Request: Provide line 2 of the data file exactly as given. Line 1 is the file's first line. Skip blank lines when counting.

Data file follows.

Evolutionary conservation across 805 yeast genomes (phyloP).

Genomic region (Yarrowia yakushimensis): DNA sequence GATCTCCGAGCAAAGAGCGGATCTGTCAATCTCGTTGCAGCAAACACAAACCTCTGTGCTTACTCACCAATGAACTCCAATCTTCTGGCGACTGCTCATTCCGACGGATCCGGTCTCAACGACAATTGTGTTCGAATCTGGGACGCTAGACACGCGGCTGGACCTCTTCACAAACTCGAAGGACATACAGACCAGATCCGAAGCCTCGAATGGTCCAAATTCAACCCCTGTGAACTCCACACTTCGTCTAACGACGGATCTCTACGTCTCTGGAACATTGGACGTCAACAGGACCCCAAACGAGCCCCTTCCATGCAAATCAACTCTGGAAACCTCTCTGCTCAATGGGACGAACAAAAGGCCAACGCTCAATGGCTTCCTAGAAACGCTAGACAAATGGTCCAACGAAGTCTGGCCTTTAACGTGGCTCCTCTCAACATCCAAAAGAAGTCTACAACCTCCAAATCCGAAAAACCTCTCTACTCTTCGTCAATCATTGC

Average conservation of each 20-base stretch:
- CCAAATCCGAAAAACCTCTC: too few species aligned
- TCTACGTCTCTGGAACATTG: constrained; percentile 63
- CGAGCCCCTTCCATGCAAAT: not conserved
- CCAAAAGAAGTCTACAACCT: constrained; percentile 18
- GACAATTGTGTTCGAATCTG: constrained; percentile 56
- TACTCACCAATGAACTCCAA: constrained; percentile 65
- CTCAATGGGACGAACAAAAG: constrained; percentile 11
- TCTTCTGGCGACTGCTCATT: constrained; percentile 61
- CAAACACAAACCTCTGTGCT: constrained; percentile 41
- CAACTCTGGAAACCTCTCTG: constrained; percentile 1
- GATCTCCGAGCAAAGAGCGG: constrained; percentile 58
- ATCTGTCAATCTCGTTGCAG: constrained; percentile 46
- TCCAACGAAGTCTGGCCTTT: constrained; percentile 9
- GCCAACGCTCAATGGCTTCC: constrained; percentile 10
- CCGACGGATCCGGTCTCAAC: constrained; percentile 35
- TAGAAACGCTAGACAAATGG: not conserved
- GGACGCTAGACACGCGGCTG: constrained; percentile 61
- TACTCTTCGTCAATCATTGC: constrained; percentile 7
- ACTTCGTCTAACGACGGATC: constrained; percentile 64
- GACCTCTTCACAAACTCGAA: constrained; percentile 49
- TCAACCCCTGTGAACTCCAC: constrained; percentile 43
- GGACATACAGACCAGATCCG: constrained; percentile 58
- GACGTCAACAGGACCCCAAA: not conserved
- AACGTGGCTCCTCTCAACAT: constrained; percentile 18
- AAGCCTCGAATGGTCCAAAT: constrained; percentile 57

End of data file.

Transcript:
Genomic region (Yarrowia yakushimensis): DNA sequence GATCTCCGAGCAAAGAGCGGATCTGTCAATCTCGTTGCAGCAAACACAAACCTCTGTGCTTACTCACCAATGAACTCCAATCTTCTGGCGACTGCTCATTCCGACGGATCCGGTCTCAACGACAATTGTGTTCGAATCTGGGACGCTAGACACGCGGCTGGACCTCTTCACAAACTCGAAGGACATACAGACCAGATCCGAAGCCTCGAATGGTCCAAATTCAACCCCTGTGAACTCCACACTTCGTCTAACGACGGATCTCTACGTCTCTGGAACATTGGACGTCAACAGGACCCCAAACGAGCCCCTTCCATGCAAATCAACTCTGGAAACCTCTCTGCTCAATGGGACGAACAAAAGGCCAACGCTCAATGGCTTCCTAGAAACGCTAGACAAATGGTCCAACGAAGTCTGGCCTTTAACGTGGCTCCTCTCAACATCCAAAAGAAGTCTACAACCTCCAAATCCGAAAAACCTCTCTACTCTTCGTCAATCATTGC